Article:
This past year saw plenty of interesting developments in the world of the Industrial Internet of Things (IoT), satellite and telematics. At ORBCOMM, we closely monitor these trends to keep readers up-to-date on the latest evolutions and shifts in industry dynamics. These ten articles from 2018 cover a wide breadth of industry developments, advances, and trends in the world of Industrial IoT, satellite, and telematics.
Inmarsat research says that the Industrial Internet of Things (IIoT) will greatly enhance business growth and productivity over the next five years. According to Inmarsat, this is due to the introduction of more efficient satellite technologies being prioritized and increasingly accepted as integral to business operations.
Take a closer look at why IoT is poised to be the biggest change to business models since the nineties. Suggesting a fundamental shift in the usage of AI, the writer looks at how businesses can face the future more efficiently, offering a detailed view into new methods that will likely become the established norm.
Evolution in technology means that transportation systems are becoming smarter and smarter. Satellites capture robust and reliable data from all kinds of vehicles to inform traffic planning, transportation companies and shape the interactions we have with vehicles. Heleana Neil explores the future of ‘Smart Transportation’ and the impact of the usage of data on traffic, public transport, cars, and ships.
Until relatively recently, blockchain was perhaps been viewed as something of a buzzword. However now as it’s coming into its own, the uses of it are becoming clearer across many industries, especially transportation. Providing businesses with unique ways to modernize their operations, the convergence of blockchain and transport technologies offers an efficient and reliable way to stay ahead of the competition. In partnership with the newly formed Blockchain in Transport Alliance (BiTA), this is a closer look at where transportation companies can take advantage of blockchain tech.
Telematics data is set to take center stage for safety. That’s according to FleetNews, who predict that before long, all vehicles will have a ‘black box’ containing driving behavior data, which could be the difference in implication or exoneration of a driver. From liability to evidence collection, telematics data can aid police investigations, protecting drivers and companies in the event of an accident.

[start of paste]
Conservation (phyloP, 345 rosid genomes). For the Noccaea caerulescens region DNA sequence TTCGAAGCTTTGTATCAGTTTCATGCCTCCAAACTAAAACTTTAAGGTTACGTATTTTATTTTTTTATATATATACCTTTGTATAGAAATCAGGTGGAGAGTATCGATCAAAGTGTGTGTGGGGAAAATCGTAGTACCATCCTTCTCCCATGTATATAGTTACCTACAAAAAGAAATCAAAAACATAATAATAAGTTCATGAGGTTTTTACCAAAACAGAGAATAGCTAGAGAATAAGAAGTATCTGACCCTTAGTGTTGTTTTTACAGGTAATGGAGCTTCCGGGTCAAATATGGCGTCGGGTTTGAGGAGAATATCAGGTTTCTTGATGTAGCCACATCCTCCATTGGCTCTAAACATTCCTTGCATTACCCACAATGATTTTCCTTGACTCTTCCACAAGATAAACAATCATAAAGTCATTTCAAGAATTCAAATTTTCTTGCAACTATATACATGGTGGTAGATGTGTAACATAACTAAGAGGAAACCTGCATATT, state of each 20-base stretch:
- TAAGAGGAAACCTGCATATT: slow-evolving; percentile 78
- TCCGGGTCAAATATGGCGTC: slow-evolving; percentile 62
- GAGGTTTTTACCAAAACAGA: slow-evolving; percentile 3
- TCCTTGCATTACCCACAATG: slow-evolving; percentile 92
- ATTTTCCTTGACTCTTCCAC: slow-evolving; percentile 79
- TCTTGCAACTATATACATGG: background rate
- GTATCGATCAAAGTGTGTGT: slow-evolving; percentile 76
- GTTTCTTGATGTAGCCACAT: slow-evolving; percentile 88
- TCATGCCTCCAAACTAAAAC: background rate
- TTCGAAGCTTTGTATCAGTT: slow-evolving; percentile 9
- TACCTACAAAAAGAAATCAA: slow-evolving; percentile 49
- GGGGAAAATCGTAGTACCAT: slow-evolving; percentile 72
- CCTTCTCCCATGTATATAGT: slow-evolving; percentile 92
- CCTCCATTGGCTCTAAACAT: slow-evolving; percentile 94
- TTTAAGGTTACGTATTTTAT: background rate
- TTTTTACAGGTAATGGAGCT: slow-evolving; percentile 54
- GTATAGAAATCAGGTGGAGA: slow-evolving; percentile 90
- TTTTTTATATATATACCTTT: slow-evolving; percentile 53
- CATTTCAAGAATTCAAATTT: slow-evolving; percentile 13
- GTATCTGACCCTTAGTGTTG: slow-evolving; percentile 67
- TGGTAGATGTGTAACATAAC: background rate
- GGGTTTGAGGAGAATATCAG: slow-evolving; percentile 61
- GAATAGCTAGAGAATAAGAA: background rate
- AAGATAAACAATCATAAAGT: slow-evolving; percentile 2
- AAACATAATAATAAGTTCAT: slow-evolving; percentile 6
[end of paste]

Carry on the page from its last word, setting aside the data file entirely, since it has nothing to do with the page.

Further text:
Illegal fishing has long been a problem in markets all over the world. Global Fishing Watch, a non-profit uses a satellite-powered platform to monitor the movement of fishing vessels. It is tasked with eradicating illegal fishing, combating overfishing, and protecting habitats. With the protection of species and global ecosystem hanging in the balance, it’s never been more critical that identification of hauling hotspots and instances of night fishing is bolstered to be more effective.
With the announcement that Maersk Line was launching its own telematics system, the industry held its breath with anticipation. A chance to efficiently monitor refrigerated containers offers greater protection of investments and tracking of valuable goods. Platforms that offer temperature data, connectivity and failure notices combined deliver greater benefits to all stakeholders.
Canadian Mining Journal’s article summarizes the importance of adapting IoT for mining. Many of the major mining companies around the world think that the future of mining is firmly intertwined with the Internet of Things. Automation will be key to this competitive advantage. While 70% of mining businesses surveyed said that IoT would give them an edge of their competition.
Going heavy into detail on consolidation, using predictability as an advantage, and pushing beyond exception-based reporting all play their part in creating smarter fleets. Navajo Express is just one example of how fleets can take advantage of data to enhance operational efficiency, for everything from reefer trailer monitoring to driver retention and equipment performance.
As the world’s population is predicted to climb to 9.6 billion by 2050, the farming industry needs to adopt new technologies to stay ahead of the curve. ‘Smart Farming’ is set to use IoT technologies to face the challenges of extreme weather, climate change, and extreme farming practices, as the population increases.